9mm


#1

A hunter gave me this round. He did not know anymore how he gets it.
It is an unusual round for Europe.
Head stamp is U.S.C.Co 9 m/m LUGER

Could somebody provide me with the date of production of this round?

Dutch


Help with .38 Spcl headstamps REVISED
#2

I think this is an early USCCO 9mm. My memory is that they introduced the commercial 9mmP in 1919 or 1920 or so with a supplement to their earlier catalog (John M, help me here please???). They offered both Truncated FMJ and Truncated HP loads early on.

This round is interesting. USCCO got into the 9mm business when, at the end of 1917, they assumed the Maxim contract for 9mm Glisenti for the Italian Government. Evidence indicates that they began developing their production at the end of 1917 and that the MAXIM 1918 rounds that are not unusual are all USCCO production. This is relevant to this cartridge since the early USCCO bullets have the same ogive as the Glisenti bullet, while the later ones have a much longer conical front.

John Moss won an award at SLICS this year for his article on the 9mm Glisenti cartridge which appeared in IAA Journal 454. Is you are not an IAA member or for some other reason don’t have the document you can buy this issue of the electronic Journal from purchases@cartridegecollectors.org for $5.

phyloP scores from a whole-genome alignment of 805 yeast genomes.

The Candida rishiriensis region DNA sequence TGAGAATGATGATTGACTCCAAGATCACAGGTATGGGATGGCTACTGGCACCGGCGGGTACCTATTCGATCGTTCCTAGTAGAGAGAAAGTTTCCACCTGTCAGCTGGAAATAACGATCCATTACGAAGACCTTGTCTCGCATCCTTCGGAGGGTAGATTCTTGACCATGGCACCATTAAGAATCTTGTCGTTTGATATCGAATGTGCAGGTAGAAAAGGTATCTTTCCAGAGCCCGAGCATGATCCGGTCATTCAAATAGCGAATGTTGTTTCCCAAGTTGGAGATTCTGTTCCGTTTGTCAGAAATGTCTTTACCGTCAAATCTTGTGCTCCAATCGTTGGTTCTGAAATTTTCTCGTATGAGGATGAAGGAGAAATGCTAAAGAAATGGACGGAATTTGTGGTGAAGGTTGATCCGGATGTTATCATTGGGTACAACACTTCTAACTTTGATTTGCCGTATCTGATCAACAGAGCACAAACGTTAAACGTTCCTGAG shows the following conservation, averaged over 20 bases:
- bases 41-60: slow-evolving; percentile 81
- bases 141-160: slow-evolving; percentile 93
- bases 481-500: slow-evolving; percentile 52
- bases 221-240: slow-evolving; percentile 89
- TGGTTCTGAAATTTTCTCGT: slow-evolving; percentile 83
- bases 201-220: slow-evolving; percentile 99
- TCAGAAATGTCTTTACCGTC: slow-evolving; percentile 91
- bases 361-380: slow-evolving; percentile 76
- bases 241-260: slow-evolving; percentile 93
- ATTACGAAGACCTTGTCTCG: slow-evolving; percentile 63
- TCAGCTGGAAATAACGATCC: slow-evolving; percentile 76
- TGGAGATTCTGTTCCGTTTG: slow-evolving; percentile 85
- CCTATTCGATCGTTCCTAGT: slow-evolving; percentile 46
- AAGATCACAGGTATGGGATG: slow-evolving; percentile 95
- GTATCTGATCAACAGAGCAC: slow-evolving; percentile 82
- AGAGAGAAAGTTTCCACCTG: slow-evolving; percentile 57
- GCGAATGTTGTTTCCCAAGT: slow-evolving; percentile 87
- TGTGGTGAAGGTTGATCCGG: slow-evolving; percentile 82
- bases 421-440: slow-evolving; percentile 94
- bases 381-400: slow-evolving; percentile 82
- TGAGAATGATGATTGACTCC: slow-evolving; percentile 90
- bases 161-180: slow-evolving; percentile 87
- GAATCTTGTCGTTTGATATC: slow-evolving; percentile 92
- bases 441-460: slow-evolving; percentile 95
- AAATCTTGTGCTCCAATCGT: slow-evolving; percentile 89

Nice find Dutch!

Cheers,

Lew


#3

Dear Lew,
You mean “MAXIM” contract ( as in Maxim MG) for the italian Gov’t Glisenti ammo?

regards,
Doc AV


#4

Thanks Doc!!!


#5

Willem and Lew - Well, I am in the very dangerous position of disagreeing with Lew - I say “dangerous,” because he has forgotten more about the 9mm cartridge than I will ever know.
But, that said, let me tell you why.

Lew says he believes that this is an early production U.S.C.Co. 9mm Para. I disagree, and believe it is mid to late production, for the following reasons:

The bullet shape: This appears to have the bullet with the very short, full-diameter portion sticking above the case mouth. The early rounds, like the Italian Glisenti, have a full-diameter section of the bullet showing above the case mouth about 0.075" (roughly 1.9 mm) above the mouth. It is hard to measure, because the shape of the transition from straight sided into the truncated taper is more rounded than, say, the German truncated-bullet types. The round in question appears to have the very short, straight-sided portion of only about 0.04" (about 1 mm) showing above the mouth.